Monday, March 15, 2010

And the Two Became One

Hello Everyone,

Yesterday, March 14, 2010, the seven Cornellians, Don, Mr. Ramsey, Ms. Kronenberg and Mrs. Kaplan had all agreed to meet at the Hercules Public Library at 3:00. We decided that the two individual groups, the “Hotelies” and the F&J group, would work separately for an hour and later convene to discuss the Cornell blog site. So here is what happened…

Upon entering the conference room that Ms. Kronenberg reserved for us, I realized that Don was the only one who had arrived thus far. It was not long before the room was bustling with Cornellians, including the students from Hercules. We did not get much of a chance to meet and chat with the Hercules Cornellians because at that point, we had decided that Mrs. Kaplan and the F&J group would adjourn to the adjacent room so we could begin our discussion on Plato.

We had a very meaningful discussion about what Socrates thought would make the ideal community. We raised several questions about why Socrates went about arranging his hypothetical community the way he did and if we also tried applying his thoughts to today. As we delved deeper into the discussion, we began asking a lot more questions and answering them with new questions. Occasionally we would come to a somewhat concrete answer, but most of our questions just led us deeper into a forest of questions without answers. I have found that our political theory discussions feel a lot like an algebra problem; we work backwards from what we know in order to achieve a resolution… or more likely, just more questions. I think that analyzing these problems, situations and questions like I would an algebra equation makes it much easier for me. It also makes it a lot more fun. It kind of blends two of my favorite aspects of school: my math class and forensics.

After we concluded our discussion, we returned to the first conference room to discuss the blog.

We began by observing the Columbia and Brown blog sites, just to get an idea of how we should customize ours. Just as we began doing this, Mr. Ramsey arrived. This was our chance to step up and put our ideas out there. The ideas that we brought forth and agreed upon were to change text and background colors. We also briefly touched on what information we wanted in the sidebar and how certain pictures would be displayed. Before we knew it, our conference room time was at an end.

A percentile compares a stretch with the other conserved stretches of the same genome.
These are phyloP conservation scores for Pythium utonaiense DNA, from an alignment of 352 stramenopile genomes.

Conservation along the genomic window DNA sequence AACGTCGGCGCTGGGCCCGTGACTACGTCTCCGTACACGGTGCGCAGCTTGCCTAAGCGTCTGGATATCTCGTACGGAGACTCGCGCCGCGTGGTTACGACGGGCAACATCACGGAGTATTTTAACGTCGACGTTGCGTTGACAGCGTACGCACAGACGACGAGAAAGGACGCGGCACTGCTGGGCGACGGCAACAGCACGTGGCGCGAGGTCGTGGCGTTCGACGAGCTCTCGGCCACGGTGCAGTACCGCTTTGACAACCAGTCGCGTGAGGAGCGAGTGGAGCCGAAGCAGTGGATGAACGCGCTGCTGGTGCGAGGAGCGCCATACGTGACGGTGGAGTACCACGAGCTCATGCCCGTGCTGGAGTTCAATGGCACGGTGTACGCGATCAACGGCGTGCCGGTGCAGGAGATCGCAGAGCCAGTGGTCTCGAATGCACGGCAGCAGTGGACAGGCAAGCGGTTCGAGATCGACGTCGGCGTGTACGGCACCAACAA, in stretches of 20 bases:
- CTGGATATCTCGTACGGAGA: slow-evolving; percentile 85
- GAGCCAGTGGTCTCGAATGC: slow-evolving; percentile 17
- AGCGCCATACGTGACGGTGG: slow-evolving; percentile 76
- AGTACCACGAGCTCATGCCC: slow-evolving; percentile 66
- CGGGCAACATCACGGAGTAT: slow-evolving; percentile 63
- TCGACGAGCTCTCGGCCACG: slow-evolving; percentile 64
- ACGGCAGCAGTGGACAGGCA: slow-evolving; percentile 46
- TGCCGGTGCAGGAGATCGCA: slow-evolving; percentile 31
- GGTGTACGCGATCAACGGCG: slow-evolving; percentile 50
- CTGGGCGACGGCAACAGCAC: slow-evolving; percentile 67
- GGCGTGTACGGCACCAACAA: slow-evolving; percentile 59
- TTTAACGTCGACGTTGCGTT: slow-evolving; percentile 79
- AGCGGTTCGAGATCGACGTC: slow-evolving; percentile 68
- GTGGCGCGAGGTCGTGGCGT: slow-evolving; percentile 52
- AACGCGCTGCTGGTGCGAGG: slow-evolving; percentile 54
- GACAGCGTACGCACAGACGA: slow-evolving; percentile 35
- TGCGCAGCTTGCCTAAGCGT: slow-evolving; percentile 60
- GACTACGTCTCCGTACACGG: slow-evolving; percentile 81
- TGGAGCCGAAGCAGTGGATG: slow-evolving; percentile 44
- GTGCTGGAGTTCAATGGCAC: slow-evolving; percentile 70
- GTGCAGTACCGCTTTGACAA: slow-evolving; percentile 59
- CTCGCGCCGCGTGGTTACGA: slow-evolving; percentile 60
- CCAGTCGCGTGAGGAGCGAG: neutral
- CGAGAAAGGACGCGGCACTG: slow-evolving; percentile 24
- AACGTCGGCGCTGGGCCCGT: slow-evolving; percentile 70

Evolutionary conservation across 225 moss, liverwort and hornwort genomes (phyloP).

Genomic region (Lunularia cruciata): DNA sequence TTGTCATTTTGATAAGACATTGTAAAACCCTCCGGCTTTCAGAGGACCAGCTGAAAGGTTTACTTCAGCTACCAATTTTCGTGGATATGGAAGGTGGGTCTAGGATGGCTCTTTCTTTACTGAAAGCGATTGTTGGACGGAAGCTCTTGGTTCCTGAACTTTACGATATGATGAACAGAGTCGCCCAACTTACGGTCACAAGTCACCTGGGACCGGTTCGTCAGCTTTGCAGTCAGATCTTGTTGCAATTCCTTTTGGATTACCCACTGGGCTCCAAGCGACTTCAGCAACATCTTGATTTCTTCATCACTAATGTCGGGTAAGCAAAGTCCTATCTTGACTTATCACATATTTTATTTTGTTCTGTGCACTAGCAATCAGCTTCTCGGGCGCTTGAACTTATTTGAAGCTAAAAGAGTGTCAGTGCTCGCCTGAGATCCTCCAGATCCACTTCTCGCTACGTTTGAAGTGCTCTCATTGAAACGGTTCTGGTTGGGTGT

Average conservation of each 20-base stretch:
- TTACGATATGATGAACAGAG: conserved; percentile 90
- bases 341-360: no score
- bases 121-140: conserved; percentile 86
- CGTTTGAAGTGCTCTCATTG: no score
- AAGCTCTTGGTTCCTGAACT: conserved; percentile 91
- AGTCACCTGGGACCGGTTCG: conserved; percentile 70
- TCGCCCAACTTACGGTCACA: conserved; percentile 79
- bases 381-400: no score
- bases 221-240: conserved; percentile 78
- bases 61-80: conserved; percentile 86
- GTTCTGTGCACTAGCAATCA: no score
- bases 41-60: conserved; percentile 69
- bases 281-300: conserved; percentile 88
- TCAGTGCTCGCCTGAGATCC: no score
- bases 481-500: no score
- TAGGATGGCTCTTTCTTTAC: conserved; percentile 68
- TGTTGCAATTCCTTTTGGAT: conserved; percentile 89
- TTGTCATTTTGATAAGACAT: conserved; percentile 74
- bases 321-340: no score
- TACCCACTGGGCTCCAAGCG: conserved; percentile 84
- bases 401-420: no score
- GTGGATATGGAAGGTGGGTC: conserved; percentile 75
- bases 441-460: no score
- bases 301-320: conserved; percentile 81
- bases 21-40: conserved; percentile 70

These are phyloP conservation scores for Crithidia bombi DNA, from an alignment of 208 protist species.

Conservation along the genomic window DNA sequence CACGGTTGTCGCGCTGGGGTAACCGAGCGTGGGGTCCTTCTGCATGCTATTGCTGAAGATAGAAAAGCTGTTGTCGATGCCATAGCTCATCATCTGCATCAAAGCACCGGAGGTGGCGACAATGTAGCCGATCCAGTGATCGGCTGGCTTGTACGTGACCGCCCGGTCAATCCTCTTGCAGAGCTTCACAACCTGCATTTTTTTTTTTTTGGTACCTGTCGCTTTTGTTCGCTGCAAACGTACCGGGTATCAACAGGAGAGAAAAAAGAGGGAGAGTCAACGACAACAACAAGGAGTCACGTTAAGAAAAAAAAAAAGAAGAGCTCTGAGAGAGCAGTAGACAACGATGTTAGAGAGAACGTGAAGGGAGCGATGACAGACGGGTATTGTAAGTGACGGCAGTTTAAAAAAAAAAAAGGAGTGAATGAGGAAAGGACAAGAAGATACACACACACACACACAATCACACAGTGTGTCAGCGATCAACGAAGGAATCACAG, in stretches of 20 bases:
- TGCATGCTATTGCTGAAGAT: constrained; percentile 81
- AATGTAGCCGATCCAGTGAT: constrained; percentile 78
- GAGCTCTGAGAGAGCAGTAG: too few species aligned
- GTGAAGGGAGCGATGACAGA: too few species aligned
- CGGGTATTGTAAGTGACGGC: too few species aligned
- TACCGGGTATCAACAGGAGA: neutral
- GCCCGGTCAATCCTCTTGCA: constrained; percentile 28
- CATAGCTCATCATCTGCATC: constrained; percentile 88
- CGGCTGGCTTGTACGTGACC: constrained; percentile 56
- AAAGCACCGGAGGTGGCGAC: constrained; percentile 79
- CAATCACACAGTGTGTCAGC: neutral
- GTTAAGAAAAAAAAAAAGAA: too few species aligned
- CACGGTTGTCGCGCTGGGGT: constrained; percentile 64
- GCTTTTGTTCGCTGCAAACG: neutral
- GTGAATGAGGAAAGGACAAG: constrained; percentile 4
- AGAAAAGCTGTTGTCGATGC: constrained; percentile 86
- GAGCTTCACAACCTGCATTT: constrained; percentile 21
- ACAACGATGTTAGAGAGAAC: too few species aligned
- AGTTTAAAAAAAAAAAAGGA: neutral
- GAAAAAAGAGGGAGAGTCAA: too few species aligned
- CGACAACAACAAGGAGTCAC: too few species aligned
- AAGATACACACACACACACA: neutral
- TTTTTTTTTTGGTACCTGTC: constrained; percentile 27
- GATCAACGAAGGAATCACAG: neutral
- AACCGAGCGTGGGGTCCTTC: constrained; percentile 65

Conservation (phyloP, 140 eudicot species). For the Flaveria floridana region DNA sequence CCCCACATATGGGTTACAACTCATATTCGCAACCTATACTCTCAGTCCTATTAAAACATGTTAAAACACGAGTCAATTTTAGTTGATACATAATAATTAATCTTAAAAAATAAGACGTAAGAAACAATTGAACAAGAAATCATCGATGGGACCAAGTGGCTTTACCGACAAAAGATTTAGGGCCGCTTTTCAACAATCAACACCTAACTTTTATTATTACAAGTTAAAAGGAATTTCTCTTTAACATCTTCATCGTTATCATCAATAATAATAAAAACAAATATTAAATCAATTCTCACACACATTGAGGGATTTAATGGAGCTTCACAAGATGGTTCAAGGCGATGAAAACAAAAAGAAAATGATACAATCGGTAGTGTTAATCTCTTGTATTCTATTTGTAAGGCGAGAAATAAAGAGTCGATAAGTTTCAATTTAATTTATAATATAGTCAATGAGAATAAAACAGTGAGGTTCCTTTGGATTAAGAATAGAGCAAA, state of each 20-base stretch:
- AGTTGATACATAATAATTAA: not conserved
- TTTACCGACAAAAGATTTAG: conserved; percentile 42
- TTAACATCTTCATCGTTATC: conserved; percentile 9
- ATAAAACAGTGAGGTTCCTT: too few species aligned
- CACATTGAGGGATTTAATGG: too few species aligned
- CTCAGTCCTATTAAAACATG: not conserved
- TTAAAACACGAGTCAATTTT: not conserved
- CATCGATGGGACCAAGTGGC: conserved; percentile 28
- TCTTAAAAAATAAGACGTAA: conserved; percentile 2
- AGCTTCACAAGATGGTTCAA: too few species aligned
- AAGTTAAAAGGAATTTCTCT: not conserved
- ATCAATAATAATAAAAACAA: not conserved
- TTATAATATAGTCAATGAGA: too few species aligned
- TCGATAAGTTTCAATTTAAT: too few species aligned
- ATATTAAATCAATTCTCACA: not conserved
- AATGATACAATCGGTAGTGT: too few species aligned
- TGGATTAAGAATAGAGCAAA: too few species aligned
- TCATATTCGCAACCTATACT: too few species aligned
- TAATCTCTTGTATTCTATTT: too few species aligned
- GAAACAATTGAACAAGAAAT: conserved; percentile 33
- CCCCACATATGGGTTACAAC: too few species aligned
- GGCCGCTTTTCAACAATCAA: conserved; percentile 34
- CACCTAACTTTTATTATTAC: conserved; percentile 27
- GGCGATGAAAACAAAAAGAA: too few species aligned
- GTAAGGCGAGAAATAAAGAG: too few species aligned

Overall, we had a productive meeting. The seven Cornellians got a chance to meet face to face and we took a step forward with our blog page. I know that this is going to turn out to be a great group and that we will churn out one of the best blog sites that the ILC has ever seen.

Until next time, this is Alex Elms signing off.

1 comment:

  1. Alex,

    As you know, I was in one room with the Hotelies while you were in the other room with the F&Jers. I had a sleepless night wondering what went on in that room and now, thanks to your posting, I can lay my head down tonight knowing what you all did while we weren’t looking. And for that I give you thanks.

    I love the way you all are coming together on your blog site. You see what’s there, you have visions about what can be and you’re determined to put together a better site than the Columbians and the Brownies. You have to love what competition can bring out in us.

    Here’s a little story for you about what competition can do when you’re committed:

    Back at the beginning of WWII Henry J. Kaiser operated shipyards up and down the coast building Liberty Ships for the war effort.

    Henry J’s son ran his shipyard in Bellingham, Washington and tasked his workers to set a new record for the shortest time from laying the keel to putting it in the water. Henry J’s son then shocked the world when he was able to build a Liberty Ship in just a little over three weeks.

    Of course, Henry J was proud of his son’s accomplishment but he challenged his other shipyards to best that record.

    The good people of Richmond (many of whom were relatives of mine) laid the keel of the Robert E. Peary on November 8, 1942 and 4 days 15 hours and 29 minutes later the Peary was launched into the water 92% complete.

    Competition was the key and produced the kind of results that shook the world. [Try to imagine being in Berlin or Tokyo right about then and hearing that in just one of the four yards in just one of the six shipyards here in the Bay Area we were able to launch a new ship every 4 days.]